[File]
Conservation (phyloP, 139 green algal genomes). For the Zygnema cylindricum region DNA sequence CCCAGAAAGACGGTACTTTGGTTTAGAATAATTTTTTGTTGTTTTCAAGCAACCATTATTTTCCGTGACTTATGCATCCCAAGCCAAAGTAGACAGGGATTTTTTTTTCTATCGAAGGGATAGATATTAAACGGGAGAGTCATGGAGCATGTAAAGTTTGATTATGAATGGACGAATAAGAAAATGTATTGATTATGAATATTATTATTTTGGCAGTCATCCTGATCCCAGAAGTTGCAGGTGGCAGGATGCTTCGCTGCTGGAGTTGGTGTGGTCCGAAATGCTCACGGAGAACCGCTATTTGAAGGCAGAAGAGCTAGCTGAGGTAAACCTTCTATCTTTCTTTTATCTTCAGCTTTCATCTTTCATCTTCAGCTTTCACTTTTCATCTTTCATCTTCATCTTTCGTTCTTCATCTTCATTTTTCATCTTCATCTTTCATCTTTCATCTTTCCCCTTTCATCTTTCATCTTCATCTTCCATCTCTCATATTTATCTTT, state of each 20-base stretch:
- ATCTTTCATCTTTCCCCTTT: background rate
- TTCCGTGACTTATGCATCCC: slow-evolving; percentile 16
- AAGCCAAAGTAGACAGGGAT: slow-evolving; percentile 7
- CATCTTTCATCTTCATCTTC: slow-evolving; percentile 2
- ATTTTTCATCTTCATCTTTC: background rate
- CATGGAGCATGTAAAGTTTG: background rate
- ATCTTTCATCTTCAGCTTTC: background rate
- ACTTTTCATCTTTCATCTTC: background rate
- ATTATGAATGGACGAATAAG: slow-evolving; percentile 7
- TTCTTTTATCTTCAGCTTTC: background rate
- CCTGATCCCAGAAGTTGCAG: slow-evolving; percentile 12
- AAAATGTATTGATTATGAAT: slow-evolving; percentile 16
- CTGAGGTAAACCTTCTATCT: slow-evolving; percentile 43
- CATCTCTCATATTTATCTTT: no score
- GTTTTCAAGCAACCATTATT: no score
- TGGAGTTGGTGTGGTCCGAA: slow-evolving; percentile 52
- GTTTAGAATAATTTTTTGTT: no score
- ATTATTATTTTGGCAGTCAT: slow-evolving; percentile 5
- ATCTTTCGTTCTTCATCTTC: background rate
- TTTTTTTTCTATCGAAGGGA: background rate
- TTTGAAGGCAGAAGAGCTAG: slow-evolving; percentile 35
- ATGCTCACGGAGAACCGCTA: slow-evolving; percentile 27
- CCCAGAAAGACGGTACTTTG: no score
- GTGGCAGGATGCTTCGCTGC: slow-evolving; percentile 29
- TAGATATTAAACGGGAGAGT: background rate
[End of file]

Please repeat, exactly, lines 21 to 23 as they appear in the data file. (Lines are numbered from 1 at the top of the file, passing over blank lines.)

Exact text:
- TTTTTTTTCTATCGAAGGGA: background rate
- TTTGAAGGCAGAAGAGCTAG: slow-evolving; percentile 35
- ATGCTCACGGAGAACCGCTA: slow-evolving; percentile 27